On June 23, the joint ESA/JAXA BepiColombo mission approached Mercury for the second time at a distance of about 200 km above the planet's surface, capturing new close-up images and gathering scientific data from a number of instruments.
The probe uses the planet's gravity to slow itself down and adjust its trajectory. In the future, this will allow it to enter a permanent orbit around Mercury in 2025.
The BepiColombo spacecraft was launched in 2018. It consists of two orbiters – ESA's Mercury Planetary Orbiter and JAXA's Mercury Magnetospheric Orbiter. After entering orbit around Mercury, they will separate and begin to study all aspects of Mercury, from its core and surface processes to its exosphere and magnetic field. This will help study its chemical composition and origin.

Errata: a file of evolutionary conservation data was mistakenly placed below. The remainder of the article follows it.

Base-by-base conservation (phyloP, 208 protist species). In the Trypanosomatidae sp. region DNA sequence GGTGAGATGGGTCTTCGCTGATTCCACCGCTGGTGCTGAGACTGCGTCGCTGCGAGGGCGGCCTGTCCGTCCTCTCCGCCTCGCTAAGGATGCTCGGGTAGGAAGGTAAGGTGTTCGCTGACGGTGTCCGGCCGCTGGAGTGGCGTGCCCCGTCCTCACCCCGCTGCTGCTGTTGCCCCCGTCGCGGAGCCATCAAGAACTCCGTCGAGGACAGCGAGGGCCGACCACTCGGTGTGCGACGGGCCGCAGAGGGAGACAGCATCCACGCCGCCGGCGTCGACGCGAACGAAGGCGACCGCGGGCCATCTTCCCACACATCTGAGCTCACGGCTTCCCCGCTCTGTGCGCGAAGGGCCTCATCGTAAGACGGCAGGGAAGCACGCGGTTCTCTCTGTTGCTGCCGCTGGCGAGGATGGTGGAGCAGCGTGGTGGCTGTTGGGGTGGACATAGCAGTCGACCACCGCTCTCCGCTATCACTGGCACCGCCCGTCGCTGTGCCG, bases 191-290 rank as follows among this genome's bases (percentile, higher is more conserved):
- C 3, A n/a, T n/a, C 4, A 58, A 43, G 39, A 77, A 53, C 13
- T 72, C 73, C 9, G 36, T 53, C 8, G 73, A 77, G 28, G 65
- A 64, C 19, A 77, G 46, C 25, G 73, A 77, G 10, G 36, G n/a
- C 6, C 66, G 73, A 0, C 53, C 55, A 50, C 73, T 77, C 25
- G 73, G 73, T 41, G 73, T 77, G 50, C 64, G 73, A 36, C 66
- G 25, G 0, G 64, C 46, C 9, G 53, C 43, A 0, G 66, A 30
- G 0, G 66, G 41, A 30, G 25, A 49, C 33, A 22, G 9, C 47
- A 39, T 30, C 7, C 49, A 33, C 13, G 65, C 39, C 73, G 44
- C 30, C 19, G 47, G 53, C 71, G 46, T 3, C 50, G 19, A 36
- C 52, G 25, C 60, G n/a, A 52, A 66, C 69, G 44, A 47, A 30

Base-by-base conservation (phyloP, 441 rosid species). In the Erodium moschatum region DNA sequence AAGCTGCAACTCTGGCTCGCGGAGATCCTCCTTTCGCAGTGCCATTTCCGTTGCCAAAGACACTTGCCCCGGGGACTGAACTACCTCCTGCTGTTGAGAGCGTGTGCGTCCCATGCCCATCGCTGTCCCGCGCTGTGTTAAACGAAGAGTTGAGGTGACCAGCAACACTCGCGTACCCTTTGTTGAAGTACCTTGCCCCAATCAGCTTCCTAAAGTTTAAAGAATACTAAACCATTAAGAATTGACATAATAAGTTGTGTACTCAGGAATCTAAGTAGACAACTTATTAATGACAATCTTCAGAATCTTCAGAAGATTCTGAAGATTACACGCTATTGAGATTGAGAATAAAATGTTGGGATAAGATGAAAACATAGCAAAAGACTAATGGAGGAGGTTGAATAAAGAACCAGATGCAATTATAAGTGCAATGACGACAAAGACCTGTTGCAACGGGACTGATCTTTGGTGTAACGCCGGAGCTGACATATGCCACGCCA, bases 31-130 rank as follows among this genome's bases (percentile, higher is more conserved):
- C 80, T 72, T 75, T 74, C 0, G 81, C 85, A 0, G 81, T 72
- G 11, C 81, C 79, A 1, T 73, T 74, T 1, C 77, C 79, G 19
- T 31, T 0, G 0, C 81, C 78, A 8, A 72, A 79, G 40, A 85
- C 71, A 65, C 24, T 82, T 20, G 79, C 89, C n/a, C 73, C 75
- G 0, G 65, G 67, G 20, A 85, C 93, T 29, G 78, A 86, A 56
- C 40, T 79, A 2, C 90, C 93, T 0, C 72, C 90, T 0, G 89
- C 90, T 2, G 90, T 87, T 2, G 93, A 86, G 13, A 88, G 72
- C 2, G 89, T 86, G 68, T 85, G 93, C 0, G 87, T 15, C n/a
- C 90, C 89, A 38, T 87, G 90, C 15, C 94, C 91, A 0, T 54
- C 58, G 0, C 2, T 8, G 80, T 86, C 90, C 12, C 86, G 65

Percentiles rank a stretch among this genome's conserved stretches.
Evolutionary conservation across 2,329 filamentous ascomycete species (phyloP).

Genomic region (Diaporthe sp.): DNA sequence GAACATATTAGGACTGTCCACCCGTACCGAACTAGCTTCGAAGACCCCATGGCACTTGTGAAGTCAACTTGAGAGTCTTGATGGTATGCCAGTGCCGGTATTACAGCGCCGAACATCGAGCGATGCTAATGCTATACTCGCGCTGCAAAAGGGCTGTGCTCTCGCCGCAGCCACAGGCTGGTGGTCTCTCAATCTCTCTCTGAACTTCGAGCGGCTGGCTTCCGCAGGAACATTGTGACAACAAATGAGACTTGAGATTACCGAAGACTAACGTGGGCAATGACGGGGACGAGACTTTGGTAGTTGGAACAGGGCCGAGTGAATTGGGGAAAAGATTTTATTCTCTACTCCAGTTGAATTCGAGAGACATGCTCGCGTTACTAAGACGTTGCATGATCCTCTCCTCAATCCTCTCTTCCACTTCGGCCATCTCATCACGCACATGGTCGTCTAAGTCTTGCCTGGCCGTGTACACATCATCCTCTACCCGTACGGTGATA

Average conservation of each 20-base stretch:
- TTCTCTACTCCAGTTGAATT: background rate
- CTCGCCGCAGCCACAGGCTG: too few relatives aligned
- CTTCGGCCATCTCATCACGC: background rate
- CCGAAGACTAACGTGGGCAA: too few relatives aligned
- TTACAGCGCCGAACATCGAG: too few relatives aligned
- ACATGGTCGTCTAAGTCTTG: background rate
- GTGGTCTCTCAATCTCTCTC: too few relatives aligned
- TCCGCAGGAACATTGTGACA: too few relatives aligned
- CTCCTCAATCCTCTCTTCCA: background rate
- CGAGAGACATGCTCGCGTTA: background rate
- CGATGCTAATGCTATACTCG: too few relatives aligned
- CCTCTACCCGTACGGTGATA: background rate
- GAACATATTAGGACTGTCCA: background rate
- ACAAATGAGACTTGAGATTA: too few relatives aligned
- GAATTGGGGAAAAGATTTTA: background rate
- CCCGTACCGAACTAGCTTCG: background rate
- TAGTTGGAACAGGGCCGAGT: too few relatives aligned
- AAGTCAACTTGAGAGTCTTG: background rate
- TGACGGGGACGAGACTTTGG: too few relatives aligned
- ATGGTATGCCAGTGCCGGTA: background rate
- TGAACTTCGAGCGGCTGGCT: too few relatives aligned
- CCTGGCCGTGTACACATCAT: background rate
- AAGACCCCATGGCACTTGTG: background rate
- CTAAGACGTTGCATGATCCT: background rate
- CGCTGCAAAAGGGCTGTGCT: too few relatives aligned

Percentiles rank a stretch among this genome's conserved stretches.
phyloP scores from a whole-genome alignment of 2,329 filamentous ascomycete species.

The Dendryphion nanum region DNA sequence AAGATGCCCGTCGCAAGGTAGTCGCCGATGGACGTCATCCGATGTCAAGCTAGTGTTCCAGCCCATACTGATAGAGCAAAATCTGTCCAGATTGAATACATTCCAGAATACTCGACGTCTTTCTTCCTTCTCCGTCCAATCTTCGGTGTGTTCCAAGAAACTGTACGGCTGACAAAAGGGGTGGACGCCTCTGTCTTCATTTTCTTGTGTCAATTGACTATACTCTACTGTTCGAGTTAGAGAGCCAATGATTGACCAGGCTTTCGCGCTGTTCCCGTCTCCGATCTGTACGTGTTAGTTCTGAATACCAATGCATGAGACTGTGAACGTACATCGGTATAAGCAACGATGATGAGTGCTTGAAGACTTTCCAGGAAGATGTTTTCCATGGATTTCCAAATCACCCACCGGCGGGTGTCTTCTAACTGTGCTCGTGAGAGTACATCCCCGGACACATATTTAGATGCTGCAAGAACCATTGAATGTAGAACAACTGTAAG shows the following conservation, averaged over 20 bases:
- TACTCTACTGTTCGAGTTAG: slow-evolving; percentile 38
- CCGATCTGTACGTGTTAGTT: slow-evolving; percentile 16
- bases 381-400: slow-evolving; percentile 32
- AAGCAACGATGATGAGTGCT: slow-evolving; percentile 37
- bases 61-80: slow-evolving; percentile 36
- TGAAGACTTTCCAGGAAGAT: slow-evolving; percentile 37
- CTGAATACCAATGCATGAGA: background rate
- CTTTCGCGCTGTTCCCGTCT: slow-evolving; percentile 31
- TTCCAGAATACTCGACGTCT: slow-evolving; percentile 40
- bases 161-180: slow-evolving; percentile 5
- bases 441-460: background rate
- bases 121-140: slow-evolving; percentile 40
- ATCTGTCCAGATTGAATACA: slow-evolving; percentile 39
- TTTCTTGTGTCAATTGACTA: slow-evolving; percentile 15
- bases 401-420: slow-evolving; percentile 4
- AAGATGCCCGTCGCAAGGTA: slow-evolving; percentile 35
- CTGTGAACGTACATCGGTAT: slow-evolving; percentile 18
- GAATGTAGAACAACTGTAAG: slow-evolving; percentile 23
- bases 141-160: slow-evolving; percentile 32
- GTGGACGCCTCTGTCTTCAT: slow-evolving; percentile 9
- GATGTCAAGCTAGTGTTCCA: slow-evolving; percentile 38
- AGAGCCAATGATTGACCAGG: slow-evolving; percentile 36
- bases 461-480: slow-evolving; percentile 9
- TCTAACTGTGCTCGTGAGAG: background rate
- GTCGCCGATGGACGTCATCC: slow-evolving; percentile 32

During this flyby, BepiColombo approached the planet from the night side, meaning that imaging could only start 4 minutes after the closest approach.
On the night of October 2, BepiColombo approached the planet at a distance of 199 km and collected data using its sensors. Ten minutes after the flyby, the spacecraft took a series of images from a distance of one to two and a half thousand kilometers from Mercury. They show part of the planet's northern hemisphere, including famous Calvino and Lermontov craters.
The next Mercury flyby of BepiColombo is scheduled to take place about one year from now.